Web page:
In addition to depositions of Adducci, Lyons, and Brophy, petitioners seek all documents regarding: (a) Adducci's appointment as Interim Field Office Director; (b) enforcement activities against persons presenting for 1-130 interviews at CIS or otherwise pursuing the provisional waiver process, including documents sufficient to identify aliens who have been arrested, detained, and/or deported; and (c) the June 12, 2018 decision to give De Souza a notice to depart the United States. Petitioners argue that the additional discovery is necessary to understand ICE's current policy regarding detaining and deporting provisional waiver applicants, which Adducci's June 22, 2018 affidavit did not clearly describe. Respondents argue that the issues raised in their motion to dismiss, including whether federal law authorizes petitioners' deportations and authorizes the court to decide questions concerning them, are "pure questions of law" for which no discovery is needed. Opp. at 3. They assert that, in any event, petitioners would not be irreparably harmed if they were required to argue the motion on the existing record, and that the requested discovery would require unduly burdensome reviews of ICE's files; interfere with Lyons' and Brophy's plans to be away from July 20 to July 29, 2018 and July 26 to July 30, 2018, respectively; and divert Adducci from responding to other habeas corpus petitions, training new staff, and other duties. Adducci Aff. (Docket No. 116-1), 559-10.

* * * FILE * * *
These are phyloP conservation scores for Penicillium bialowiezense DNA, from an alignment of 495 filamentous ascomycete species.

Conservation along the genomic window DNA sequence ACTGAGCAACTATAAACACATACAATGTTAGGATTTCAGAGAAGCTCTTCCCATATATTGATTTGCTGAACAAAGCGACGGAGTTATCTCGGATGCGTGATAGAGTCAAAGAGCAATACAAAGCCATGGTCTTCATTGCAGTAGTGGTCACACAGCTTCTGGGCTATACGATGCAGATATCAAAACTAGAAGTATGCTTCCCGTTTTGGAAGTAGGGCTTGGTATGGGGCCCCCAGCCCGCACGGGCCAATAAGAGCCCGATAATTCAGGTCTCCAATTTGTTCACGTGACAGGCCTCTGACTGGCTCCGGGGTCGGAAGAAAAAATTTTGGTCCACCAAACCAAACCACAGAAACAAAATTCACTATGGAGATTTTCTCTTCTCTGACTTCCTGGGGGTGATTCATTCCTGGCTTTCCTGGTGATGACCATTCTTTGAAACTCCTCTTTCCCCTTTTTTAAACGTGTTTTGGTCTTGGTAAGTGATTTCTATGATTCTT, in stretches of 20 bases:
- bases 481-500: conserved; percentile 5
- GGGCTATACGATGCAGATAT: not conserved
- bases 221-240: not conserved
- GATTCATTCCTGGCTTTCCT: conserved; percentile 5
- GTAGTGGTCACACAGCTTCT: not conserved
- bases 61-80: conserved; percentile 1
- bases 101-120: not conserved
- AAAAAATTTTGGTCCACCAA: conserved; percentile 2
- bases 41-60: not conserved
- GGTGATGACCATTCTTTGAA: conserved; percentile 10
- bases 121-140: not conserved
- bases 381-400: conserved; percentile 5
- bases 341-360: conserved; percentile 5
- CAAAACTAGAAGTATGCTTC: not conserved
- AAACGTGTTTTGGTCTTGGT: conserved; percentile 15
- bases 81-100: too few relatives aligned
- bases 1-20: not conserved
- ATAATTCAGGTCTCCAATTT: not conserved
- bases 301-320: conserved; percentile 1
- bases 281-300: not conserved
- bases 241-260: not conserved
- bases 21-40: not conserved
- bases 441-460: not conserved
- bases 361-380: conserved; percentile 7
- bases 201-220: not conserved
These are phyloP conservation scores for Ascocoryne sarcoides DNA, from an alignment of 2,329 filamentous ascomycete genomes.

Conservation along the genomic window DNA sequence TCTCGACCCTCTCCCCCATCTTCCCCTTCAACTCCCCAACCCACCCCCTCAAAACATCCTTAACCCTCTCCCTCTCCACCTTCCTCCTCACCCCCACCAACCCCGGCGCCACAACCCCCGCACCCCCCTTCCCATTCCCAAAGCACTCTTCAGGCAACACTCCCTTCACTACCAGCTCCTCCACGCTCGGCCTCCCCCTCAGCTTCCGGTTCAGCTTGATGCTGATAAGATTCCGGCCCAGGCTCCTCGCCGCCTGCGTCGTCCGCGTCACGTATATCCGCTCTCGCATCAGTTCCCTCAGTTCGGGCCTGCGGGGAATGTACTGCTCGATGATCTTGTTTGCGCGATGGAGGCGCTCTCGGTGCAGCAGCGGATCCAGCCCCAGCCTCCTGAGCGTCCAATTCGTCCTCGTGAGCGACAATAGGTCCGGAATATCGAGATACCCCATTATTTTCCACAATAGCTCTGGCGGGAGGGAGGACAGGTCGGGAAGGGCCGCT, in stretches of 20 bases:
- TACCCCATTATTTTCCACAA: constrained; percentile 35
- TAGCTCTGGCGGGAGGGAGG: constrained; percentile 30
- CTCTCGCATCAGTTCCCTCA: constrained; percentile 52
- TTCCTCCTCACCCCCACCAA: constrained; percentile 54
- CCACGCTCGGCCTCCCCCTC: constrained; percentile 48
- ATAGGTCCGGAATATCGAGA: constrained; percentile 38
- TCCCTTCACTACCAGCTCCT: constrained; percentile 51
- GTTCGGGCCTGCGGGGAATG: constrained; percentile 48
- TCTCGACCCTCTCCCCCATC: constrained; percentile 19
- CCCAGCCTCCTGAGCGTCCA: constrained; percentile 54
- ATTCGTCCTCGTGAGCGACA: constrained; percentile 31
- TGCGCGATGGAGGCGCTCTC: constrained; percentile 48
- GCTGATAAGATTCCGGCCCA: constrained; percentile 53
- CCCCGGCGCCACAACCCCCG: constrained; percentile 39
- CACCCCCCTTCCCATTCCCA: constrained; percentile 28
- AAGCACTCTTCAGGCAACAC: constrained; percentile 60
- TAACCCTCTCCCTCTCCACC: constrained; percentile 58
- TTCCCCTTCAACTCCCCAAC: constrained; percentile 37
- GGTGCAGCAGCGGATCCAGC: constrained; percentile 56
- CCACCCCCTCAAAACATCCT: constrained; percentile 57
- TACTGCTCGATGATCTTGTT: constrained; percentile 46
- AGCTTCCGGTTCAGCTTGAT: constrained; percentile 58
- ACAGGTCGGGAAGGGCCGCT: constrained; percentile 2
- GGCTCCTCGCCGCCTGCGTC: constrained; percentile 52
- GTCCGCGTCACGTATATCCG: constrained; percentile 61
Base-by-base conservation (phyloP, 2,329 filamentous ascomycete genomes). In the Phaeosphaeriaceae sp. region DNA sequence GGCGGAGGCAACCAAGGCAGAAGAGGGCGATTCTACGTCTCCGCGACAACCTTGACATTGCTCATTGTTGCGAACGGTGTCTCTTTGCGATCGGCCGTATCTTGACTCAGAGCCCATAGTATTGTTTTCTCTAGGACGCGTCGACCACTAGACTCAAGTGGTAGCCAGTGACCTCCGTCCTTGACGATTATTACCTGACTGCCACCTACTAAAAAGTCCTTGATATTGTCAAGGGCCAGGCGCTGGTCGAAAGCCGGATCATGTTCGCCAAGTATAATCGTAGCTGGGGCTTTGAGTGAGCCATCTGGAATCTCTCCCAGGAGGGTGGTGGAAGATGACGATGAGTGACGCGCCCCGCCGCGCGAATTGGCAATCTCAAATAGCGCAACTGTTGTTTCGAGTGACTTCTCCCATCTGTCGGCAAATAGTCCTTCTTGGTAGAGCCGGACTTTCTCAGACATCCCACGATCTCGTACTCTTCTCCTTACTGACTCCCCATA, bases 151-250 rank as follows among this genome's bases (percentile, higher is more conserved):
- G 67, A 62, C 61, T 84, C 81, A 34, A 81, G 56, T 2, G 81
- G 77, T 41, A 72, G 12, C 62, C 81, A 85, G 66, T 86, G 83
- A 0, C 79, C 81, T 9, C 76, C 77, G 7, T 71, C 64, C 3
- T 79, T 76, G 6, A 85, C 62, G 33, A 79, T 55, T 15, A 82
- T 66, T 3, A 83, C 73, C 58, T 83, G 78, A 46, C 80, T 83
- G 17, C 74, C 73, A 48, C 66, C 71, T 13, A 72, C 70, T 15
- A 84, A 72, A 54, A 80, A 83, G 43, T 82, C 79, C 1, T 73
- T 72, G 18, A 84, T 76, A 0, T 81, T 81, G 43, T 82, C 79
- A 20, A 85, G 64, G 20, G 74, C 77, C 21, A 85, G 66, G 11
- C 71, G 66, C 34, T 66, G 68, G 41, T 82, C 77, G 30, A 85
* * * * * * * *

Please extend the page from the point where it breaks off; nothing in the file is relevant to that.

This court, like others, would ordinarily defer discovery while a motion to dismiss is pending. See, e.g., Guttenberg v. Emery, 26 F.Supp.3d 88, 97 (D.D.C. 2014). To obtain expedited discovery, a party must show good cause. See Fed.R.Civ.P. 26(d)(1); Fed.R.Civ.P. 30 (a) (2) (A) (iii); see also Momenta Pharms., Inc. v. Teva Pharms. Indust. Ltd., 765 F.Supp.2d 87, 88 (D. Mass. 2011) (Gorton, J.). Good cause exists if the request for expedited discovery is "reasonable[] light of all of the surrounding circumstances," including "the purpose for the discovery, the ability of the discovery to preclude demonstrated irreparable harm, the plaintiff's likelihood of success on the merits, the burden of discovery on the defendant, and the degree of prematurity." Id. at 89; see also McMann v. Doe, 460 F.Supp.2d 259, 265 (D. Mass. 2006) (Tauro, J.); cf. Laughlin v. Orthofix Int'l, N.V., 293 F.R.D. 40, 41 (D. Mass. 2013) (Harrington, J.). Therefore, "[w]ithout a risk of irreparable harm, expedited discovery is unwarranted." Momenta, 765 F.Supp.2d at 89-90; see also Wilcox Indus. Corp. v. Hansen, 279 F.R.D. 64, 70 (D.N.H. 2012) . Moreover, the requested discovery should be narrowly tailored to address the immediate issues and asserted irreparable harm. See Fed.R.Civ.P. 26(b)(1).